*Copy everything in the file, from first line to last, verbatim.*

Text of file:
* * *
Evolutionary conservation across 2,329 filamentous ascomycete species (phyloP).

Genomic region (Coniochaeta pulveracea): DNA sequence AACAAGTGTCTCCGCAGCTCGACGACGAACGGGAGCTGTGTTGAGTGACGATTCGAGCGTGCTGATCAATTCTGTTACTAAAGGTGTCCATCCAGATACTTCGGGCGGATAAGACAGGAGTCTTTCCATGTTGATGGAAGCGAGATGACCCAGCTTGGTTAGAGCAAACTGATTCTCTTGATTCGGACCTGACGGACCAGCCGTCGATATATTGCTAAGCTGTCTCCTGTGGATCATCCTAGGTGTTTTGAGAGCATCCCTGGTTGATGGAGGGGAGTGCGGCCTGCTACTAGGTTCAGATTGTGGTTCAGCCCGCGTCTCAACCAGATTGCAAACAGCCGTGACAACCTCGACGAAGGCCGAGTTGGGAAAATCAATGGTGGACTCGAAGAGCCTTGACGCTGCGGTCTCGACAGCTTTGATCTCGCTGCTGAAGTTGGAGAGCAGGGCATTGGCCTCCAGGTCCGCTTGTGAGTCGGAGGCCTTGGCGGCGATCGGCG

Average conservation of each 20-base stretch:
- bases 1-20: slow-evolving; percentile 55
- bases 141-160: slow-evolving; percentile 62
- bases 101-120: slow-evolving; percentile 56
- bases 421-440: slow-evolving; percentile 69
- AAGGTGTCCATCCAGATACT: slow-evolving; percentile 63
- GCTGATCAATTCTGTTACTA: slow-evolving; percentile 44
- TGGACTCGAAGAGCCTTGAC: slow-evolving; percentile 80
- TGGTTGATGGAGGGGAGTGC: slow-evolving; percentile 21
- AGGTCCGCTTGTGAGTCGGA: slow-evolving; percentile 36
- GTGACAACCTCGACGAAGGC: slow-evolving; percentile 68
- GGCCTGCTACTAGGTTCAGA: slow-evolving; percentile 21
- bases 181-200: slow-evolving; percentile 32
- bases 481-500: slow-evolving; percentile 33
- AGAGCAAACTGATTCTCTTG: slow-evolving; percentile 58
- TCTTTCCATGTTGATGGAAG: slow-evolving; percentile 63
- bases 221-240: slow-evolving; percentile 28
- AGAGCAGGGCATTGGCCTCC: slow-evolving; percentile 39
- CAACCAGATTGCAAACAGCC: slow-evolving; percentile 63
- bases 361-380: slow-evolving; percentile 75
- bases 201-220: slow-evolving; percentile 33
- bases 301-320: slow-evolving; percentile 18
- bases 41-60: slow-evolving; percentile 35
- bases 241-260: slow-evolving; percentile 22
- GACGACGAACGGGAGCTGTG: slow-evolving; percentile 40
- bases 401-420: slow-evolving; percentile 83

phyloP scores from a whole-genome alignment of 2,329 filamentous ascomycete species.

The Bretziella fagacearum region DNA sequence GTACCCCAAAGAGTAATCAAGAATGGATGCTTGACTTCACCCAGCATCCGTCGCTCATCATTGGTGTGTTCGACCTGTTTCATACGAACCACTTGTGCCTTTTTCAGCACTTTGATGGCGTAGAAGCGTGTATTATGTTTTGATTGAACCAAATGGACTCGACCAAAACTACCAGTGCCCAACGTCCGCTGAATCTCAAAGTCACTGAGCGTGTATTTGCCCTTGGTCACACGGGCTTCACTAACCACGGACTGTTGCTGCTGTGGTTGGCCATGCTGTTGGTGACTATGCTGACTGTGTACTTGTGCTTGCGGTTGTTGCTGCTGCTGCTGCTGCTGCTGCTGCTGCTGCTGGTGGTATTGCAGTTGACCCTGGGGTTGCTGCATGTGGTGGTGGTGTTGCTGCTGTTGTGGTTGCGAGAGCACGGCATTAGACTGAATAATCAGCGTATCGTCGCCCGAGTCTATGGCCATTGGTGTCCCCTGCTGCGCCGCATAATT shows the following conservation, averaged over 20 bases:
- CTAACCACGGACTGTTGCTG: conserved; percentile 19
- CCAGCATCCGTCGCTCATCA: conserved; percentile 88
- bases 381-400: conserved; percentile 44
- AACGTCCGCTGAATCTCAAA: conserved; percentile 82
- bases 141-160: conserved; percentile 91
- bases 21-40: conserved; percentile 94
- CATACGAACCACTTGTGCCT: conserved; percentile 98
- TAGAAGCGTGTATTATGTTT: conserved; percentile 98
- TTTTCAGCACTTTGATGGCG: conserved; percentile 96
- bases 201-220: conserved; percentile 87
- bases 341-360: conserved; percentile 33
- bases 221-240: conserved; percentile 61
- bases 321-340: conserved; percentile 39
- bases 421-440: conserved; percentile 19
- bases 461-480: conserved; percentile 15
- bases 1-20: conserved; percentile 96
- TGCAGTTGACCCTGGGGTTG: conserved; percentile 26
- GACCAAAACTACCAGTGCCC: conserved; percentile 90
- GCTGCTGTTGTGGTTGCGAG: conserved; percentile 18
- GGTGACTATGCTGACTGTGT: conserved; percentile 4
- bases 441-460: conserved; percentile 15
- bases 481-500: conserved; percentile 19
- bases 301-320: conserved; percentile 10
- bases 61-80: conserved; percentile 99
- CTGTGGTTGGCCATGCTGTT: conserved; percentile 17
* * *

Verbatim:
Evolutionary conservation across 2,329 filamentous ascomycete species (phyloP).

Genomic region (Coniochaeta pulveracea): DNA sequence AACAAGTGTCTCCGCAGCTCGACGACGAACGGGAGCTGTGTTGAGTGACGATTCGAGCGTGCTGATCAATTCTGTTACTAAAGGTGTCCATCCAGATACTTCGGGCGGATAAGACAGGAGTCTTTCCATGTTGATGGAAGCGAGATGACCCAGCTTGGTTAGAGCAAACTGATTCTCTTGATTCGGACCTGACGGACCAGCCGTCGATATATTGCTAAGCTGTCTCCTGTGGATCATCCTAGGTGTTTTGAGAGCATCCCTGGTTGATGGAGGGGAGTGCGGCCTGCTACTAGGTTCAGATTGTGGTTCAGCCCGCGTCTCAACCAGATTGCAAACAGCCGTGACAACCTCGACGAAGGCCGAGTTGGGAAAATCAATGGTGGACTCGAAGAGCCTTGACGCTGCGGTCTCGACAGCTTTGATCTCGCTGCTGAAGTTGGAGAGCAGGGCATTGGCCTCCAGGTCCGCTTGTGAGTCGGAGGCCTTGGCGGCGATCGGCG

Average conservation of each 20-base stretch:
- bases 1-20: slow-evolving; percentile 55
- bases 141-160: slow-evolving; percentile 62
- bases 101-120: slow-evolving; percentile 56
- bases 421-440: slow-evolving; percentile 69
- AAGGTGTCCATCCAGATACT: slow-evolving; percentile 63
- GCTGATCAATTCTGTTACTA: slow-evolving; percentile 44
- TGGACTCGAAGAGCCTTGAC: slow-evolving; percentile 80
- TGGTTGATGGAGGGGAGTGC: slow-evolving; percentile 21
- AGGTCCGCTTGTGAGTCGGA: slow-evolving; percentile 36
- GTGACAACCTCGACGAAGGC: slow-evolving; percentile 68
- GGCCTGCTACTAGGTTCAGA: slow-evolving; percentile 21
- bases 181-200: slow-evolving; percentile 32
- bases 481-500: slow-evolving; percentile 33
- AGAGCAAACTGATTCTCTTG: slow-evolving; percentile 58
- TCTTTCCATGTTGATGGAAG: slow-evolving; percentile 63
- bases 221-240: slow-evolving; percentile 28
- AGAGCAGGGCATTGGCCTCC: slow-evolving; percentile 39
- CAACCAGATTGCAAACAGCC: slow-evolving; percentile 63
- bases 361-380: slow-evolving; percentile 75
- bases 201-220: slow-evolving; percentile 33
- bases 301-320: slow-evolving; percentile 18
- bases 41-60: slow-evolving; percentile 35
- bases 241-260: slow-evolving; percentile 22
- GACGACGAACGGGAGCTGTG: slow-evolving; percentile 40
- bases 401-420: slow-evolving; percentile 83

phyloP scores from a whole-genome alignment of 2,329 filamentous ascomycete species.

The Bretziella fagacearum region DNA sequence GTACCCCAAAGAGTAATCAAGAATGGATGCTTGACTTCACCCAGCATCCGTCGCTCATCATTGGTGTGTTCGACCTGTTTCATACGAACCACTTGTGCCTTTTTCAGCACTTTGATGGCGTAGAAGCGTGTATTATGTTTTGATTGAACCAAATGGACTCGACCAAAACTACCAGTGCCCAACGTCCGCTGAATCTCAAAGTCACTGAGCGTGTATTTGCCCTTGGTCACACGGGCTTCACTAACCACGGACTGTTGCTGCTGTGGTTGGCCATGCTGTTGGTGACTATGCTGACTGTGTACTTGTGCTTGCGGTTGTTGCTGCTGCTGCTGCTGCTGCTGCTGCTGCTGCTGGTGGTATTGCAGTTGACCCTGGGGTTGCTGCATGTGGTGGTGGTGTTGCTGCTGTTGTGGTTGCGAGAGCACGGCATTAGACTGAATAATCAGCGTATCGTCGCCCGAGTCTATGGCCATTGGTGTCCCCTGCTGCGCCGCATAATT shows the following conservation, averaged over 20 bases:
- CTAACCACGGACTGTTGCTG: conserved; percentile 19
- CCAGCATCCGTCGCTCATCA: conserved; percentile 88
- bases 381-400: conserved; percentile 44
- AACGTCCGCTGAATCTCAAA: conserved; percentile 82
- bases 141-160: conserved; percentile 91
- bases 21-40: conserved; percentile 94
- CATACGAACCACTTGTGCCT: conserved; percentile 98
- TAGAAGCGTGTATTATGTTT: conserved; percentile 98
- TTTTCAGCACTTTGATGGCG: conserved; percentile 96
- bases 201-220: conserved; percentile 87
- bases 341-360: conserved; percentile 33
- bases 221-240: conserved; percentile 61
- bases 321-340: conserved; percentile 39
- bases 421-440: conserved; percentile 19
- bases 461-480: conserved; percentile 15
- bases 1-20: conserved; percentile 96
- TGCAGTTGACCCTGGGGTTG: conserved; percentile 26
- GACCAAAACTACCAGTGCCC: conserved; percentile 90
- GCTGCTGTTGTGGTTGCGAG: conserved; percentile 18
- GGTGACTATGCTGACTGTGT: conserved; percentile 4
- bases 441-460: conserved; percentile 15
- bases 481-500: conserved; percentile 19
- bases 301-320: conserved; percentile 10
- bases 61-80: conserved; percentile 99
- CTGTGGTTGGCCATGCTGTT: conserved; percentile 17